47. I share your story in so many ways. My computer always was dictated by what phone I had, or vice versa, or I always had one piece of software that kept me from moving to a complete system I was happy with. iTunes was that for a while… The DROID changed this… SINCE NOW IT HAS REPLACED MY IPOD. Now I am going [almost] completely Apple and Windows free! iTunes is not longer needed since the DROID supports any open source programs and I buy my music DRM free from Amazon Mp3. You can play and manage your media/music from your computer from a variety of different Linux-based players, such as Amarok, Songbird, Exaile, Banshee, RhythmBox, etc… I say “almost” b/c I am still trying to sync my work (Outlook Exchange) information to my Google without using Outlook, using something like Evolution instead. ALMOST FREE FROM VENDOR CONTROL!

  48. Actually, the whole reason Apple uses proprietary hardware (or slightly modified commodity hardware with just enough differences that they need special drivers), is the Hackintosh/OSX86 community. It’s all a ploy to keep people like me from installing and running OS X. My proof? Early MacIntels had used an internal Airport card that contained the Atheros chipset. My Acer laptop has an Atheros chipset internal wifi. But they’re *just* different enough that I need “tweaked” drivers (IO80211Family.kext if you’re curious) to recognize my wifi as an internal Airport card. So, I guess, in a way you can thank me and several hundreds (or more) like me for the hardware lockouts.

    Sorry.

  49. Mike, I made the Mac to Kubuntu switch a couple years ago and have been quite happy with it. I’ve got the recent 13″ MPB, and it’s annoying that many pieces of hardware don’t automatically work, but I’ve found that the online documentation generally gets everything sorted out . Having to do a number of things on the command line to fix these problems is not a good thing (although some linux zealots seem to disagree), but on the plus side, it’s an introduction to the inner workings of the operating system. That’s not something casual users should ever have to see, but you described yourself as a more savvy computer user, so you might like it.

    As for Kubuntu’s interface, can you say more about why you found it confusing? The number of things you can configure and having many ways to do the same thing initially caused me confusion, but now I see it as a good thing. If you simply ignore the choices, I think the confusion could be avoided — the problem is for people in the middle of the computer competence spectrum (advanced users see all the options and are happy, basic users don’t see the options and are too, but people in the middle see all the options but aren’t sure how to proceed).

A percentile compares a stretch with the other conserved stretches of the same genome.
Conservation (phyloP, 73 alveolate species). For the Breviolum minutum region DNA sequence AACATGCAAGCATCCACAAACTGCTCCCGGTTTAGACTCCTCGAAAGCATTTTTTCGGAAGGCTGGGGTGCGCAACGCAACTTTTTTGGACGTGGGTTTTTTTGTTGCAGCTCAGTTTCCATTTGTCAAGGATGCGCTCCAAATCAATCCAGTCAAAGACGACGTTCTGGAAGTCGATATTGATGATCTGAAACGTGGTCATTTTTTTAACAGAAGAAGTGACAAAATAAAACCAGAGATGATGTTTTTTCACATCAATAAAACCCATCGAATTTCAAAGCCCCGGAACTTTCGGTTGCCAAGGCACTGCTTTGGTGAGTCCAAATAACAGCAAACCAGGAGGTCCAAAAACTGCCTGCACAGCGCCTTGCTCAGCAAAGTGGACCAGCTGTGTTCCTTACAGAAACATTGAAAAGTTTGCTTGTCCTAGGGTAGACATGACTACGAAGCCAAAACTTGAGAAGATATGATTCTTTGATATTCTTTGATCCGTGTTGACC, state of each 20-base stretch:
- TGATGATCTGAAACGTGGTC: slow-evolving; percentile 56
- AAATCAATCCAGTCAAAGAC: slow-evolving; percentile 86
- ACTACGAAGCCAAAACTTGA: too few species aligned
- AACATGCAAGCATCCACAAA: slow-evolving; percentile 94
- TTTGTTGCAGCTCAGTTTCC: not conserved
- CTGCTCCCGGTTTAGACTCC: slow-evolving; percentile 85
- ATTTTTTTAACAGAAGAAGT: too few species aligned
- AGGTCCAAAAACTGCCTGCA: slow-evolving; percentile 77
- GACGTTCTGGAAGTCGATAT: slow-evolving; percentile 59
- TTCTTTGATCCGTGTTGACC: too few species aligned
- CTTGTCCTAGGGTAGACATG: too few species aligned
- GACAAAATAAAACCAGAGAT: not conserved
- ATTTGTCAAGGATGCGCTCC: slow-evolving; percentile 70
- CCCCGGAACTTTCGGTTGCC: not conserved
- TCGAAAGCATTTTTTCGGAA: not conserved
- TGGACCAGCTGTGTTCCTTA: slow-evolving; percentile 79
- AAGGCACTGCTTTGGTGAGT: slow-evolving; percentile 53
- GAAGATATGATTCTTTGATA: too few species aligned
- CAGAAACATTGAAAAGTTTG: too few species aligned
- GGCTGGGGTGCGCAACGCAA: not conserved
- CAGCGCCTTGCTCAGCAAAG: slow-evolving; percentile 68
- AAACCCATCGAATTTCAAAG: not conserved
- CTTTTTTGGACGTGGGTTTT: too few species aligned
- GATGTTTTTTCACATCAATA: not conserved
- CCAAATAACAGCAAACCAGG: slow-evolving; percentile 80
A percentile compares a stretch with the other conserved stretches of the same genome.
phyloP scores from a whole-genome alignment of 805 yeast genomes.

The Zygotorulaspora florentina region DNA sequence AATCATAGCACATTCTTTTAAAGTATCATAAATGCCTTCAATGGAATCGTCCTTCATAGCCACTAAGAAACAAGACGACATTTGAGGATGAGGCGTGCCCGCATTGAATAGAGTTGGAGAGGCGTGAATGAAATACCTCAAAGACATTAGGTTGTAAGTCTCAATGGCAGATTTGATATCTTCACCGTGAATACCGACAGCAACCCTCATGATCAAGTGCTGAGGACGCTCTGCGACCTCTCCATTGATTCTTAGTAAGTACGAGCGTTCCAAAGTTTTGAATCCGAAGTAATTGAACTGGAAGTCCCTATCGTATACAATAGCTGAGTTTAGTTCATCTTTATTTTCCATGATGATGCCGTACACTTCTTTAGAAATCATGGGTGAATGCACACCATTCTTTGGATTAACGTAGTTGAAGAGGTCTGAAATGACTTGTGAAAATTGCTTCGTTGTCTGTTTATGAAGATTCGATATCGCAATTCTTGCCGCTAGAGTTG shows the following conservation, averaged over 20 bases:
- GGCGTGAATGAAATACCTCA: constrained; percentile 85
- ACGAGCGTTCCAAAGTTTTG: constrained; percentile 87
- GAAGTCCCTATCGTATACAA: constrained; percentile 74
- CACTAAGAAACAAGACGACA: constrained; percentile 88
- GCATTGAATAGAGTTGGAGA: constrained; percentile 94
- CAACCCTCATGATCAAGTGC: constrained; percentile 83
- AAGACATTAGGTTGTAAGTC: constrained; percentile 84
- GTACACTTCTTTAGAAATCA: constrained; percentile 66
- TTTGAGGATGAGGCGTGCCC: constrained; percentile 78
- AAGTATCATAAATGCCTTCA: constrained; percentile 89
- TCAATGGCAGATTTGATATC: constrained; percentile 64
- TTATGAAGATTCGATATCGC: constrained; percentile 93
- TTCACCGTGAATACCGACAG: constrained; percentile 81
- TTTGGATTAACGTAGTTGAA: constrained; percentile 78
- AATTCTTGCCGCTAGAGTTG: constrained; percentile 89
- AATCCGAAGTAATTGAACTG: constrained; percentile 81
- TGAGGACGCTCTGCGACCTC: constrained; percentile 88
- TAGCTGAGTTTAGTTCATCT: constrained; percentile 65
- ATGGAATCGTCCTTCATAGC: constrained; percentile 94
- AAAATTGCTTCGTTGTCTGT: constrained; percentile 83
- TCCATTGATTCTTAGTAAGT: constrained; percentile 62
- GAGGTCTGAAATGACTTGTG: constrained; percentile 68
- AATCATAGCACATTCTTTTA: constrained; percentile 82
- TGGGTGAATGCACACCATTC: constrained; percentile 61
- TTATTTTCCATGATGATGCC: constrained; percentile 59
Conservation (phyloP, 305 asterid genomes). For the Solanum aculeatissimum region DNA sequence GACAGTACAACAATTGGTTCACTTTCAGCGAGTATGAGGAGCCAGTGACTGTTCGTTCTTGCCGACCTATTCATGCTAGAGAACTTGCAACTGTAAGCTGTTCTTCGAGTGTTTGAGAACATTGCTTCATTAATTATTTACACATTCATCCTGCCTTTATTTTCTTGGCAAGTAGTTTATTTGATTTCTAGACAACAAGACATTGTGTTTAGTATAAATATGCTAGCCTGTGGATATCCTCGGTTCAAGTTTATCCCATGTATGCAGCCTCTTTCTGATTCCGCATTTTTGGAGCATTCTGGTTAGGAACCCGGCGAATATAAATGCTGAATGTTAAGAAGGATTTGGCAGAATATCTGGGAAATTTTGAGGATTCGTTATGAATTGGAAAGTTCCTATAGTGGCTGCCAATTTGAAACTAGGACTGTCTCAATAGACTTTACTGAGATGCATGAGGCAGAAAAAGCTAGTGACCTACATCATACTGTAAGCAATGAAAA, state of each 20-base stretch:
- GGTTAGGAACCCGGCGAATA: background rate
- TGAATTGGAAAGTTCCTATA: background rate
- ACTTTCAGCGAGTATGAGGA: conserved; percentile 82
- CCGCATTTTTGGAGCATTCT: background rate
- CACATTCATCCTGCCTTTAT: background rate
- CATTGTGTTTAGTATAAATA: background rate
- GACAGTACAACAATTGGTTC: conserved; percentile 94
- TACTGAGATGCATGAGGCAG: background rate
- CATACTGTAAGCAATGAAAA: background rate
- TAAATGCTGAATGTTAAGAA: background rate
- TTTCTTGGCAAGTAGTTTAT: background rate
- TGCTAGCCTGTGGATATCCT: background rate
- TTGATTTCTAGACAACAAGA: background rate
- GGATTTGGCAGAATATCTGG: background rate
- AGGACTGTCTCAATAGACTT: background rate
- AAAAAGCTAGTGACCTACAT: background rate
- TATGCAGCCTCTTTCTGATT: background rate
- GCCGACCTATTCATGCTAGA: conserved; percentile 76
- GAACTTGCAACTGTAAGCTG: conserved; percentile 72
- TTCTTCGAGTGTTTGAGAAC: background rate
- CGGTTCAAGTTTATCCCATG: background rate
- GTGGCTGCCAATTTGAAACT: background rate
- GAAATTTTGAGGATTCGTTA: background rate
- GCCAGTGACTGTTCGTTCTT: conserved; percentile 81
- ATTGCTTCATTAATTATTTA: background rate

I had the DRM music problem too, so I stripped the DRM and started to use Amarok (it was some time ago, so I don’t remember exactly how I did it). I agree with GregE that Amarok is an excellent piece of software.

  50. GregE, not so forever. There are DRM-removers in the wild that would do the trick. Thanks for the suggestions about Linux media players. I agree, I am committed to taking myself out of the Apple ecosystem as thoroughly as possible.

  51. If you have purchased DRM infested songs from iTunes you are locked in forever. Otherwise Amarok can control all but the newest iPods. I recently plugged in a one year old Nano and it just appeared in the Amarok menus without configuration, and songs could be sent back and forth and it all worked. Amarok is a fantastic piece of music playing software. It is not iTunes and does not pretend to be, personally I much prefer it to any other computer music software. Linux also has Songbird, Exaile, Banshee, RhythmBox and a dozen more. Most can interface with an iPod or a Creative Zen or all those other music players that are not iPods.

    If you want to be free you have to move out of the Apple ecosystem and embrace the alternatives.

  52. I’m a recently reformed long-time Mac user (since Apple II+) as well, and I also remember the days of MacAddict covers shouting “Revolt! Resist! Conspire!” – fun times to be a Mac user, as there was always something exciting and user-centric just around the corner from Cupertino. Granted Jobs *did* save the company, but for whom? Not me.

    My eye-opening moment was when I found out my 2008 MacBook Pro was fully capable of the new fancy 3-finger trackpad gestures, but Apple was *choosing* to not activate them with a software update, leaving me to hack it myself, (and possibly void my warranty). THIS WAS MY COMPUTER!

    Windows was/is out of the question for me as I feel they’re equally guilty of crazy lock-in schemes, (one of which being anti-malware subscriptions), but also intentionally breaking cross-compatibility, with others’ software as well as their own, to force expensive upgrades on their users, (not to mention the usurious licence fees we pay for Outlook at my workplace..)

    Linux has done the trick for me. My MBP went through U/K-Buntu, Mint, SUSE, Arch (no kidding), Sabayon, and Gentoo (also no kidding), before settling on Crunchbang, and my new $400 custom-built firebreather is currently on Ubuntu. They work the way I want. They don’t restrict me.

    I also await the arrival of Moto Droid here in Canada with baited breath…

    But I guess the lesson for Apple is this – I was a LIFELONG Mac User. I wrote programs in Hypercard.. I had magazine subscriptions.. I made my own Kaleidoscope themes.. I’ve talked a dozen people into buying Macs.. And now they’ve driven me away. I don’t suppose they’ll miss me.

  53. “no single “official” version of the OS”

    Course there is … kernel.org. That IS the OS. Userpace is something different.:)